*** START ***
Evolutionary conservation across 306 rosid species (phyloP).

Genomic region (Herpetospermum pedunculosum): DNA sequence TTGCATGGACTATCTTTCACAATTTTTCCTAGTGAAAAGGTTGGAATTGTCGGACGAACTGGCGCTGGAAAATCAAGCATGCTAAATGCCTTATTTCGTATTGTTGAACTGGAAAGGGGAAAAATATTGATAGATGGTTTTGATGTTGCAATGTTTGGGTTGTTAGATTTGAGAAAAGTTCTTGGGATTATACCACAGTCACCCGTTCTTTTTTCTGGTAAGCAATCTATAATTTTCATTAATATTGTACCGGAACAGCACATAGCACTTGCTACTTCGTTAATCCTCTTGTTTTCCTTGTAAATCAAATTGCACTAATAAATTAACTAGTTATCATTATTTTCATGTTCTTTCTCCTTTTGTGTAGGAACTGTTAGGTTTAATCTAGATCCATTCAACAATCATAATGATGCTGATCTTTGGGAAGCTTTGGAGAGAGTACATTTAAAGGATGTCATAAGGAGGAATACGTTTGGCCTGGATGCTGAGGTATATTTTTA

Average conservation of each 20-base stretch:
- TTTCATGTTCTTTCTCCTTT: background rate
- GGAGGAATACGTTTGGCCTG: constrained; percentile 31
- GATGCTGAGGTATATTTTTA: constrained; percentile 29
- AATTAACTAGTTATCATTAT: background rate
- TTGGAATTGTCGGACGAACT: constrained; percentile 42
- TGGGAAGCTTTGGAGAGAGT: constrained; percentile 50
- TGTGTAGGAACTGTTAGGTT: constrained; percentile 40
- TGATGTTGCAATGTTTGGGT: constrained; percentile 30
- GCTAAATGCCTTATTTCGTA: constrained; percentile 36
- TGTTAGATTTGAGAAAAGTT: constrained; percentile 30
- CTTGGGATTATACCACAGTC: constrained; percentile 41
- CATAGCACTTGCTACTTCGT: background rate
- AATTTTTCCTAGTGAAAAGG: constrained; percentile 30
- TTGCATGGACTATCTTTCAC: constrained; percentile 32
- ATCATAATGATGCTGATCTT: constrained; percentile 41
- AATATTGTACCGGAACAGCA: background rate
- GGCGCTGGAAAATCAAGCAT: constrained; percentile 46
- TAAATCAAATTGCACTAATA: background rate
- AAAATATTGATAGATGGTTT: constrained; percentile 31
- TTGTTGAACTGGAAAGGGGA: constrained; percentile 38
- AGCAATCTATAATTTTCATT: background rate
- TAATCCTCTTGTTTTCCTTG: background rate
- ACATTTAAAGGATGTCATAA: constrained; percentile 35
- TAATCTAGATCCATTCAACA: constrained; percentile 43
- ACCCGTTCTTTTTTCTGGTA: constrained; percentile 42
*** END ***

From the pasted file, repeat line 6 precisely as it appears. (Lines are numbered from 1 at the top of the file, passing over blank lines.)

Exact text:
- GATGCTGAGGTATATTTTTA: constrained; percentile 29